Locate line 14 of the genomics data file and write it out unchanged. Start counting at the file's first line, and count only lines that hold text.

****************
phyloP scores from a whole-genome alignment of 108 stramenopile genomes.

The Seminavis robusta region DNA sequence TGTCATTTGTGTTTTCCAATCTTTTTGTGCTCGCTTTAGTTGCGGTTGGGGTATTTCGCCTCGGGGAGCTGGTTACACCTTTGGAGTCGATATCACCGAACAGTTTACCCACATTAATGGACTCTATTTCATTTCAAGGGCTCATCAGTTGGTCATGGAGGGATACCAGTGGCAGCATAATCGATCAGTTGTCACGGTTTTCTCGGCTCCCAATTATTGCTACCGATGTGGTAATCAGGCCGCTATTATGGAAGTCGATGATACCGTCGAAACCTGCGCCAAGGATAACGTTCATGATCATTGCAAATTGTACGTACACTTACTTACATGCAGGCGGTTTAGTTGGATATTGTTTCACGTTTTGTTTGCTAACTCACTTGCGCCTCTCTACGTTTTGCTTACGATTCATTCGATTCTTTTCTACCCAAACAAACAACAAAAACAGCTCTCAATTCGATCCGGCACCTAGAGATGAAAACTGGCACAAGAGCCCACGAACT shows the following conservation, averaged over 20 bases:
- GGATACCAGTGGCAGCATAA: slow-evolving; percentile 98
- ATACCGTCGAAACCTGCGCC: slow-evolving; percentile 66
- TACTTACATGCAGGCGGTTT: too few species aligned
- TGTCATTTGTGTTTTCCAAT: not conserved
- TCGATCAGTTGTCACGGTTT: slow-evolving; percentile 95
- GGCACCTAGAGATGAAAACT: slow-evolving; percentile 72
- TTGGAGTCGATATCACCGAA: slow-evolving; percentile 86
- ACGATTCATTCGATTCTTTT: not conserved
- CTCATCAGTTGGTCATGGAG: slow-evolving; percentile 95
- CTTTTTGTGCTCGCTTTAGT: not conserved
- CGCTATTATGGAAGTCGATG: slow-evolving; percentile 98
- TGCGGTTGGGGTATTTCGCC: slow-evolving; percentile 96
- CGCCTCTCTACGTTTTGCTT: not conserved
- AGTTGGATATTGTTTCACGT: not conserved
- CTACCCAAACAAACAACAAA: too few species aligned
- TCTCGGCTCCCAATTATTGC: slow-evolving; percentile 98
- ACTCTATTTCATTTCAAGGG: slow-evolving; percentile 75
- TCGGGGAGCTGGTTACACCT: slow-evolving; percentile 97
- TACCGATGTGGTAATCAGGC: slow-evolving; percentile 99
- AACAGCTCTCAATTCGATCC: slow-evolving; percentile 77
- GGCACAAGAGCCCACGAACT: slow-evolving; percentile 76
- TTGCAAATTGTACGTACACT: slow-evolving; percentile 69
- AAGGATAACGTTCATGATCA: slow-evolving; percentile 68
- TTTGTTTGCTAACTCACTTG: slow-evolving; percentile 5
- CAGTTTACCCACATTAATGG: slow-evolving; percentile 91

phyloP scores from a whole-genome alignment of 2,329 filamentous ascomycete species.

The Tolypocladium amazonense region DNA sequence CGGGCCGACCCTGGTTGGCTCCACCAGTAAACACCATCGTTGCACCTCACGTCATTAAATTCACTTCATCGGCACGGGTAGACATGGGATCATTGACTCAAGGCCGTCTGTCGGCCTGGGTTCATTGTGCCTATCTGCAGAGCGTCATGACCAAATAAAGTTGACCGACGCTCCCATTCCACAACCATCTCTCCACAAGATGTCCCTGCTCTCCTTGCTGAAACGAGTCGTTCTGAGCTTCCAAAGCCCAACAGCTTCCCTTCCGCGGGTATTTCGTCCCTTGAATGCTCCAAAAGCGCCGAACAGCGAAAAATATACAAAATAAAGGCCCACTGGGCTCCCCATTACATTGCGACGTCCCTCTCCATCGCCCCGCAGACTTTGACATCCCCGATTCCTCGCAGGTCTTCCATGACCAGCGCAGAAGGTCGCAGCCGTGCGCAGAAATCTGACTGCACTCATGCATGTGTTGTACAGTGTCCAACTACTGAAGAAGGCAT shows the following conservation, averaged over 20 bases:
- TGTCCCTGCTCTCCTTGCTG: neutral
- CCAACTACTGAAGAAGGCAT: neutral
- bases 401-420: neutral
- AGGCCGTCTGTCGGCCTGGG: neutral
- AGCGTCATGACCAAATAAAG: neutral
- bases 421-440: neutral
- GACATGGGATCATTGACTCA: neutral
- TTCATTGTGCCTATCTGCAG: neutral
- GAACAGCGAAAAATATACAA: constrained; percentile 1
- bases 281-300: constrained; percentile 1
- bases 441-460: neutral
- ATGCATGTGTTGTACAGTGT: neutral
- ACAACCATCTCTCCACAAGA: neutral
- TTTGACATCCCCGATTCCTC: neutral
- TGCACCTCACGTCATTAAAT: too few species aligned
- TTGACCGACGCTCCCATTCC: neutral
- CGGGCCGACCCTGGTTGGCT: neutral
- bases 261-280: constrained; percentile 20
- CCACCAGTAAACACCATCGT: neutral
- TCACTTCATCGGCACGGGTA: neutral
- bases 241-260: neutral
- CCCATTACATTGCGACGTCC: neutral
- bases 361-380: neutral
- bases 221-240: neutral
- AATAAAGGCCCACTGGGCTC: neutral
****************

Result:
- TGCGGTTGGGGTATTTCGCC: slow-evolving; percentile 96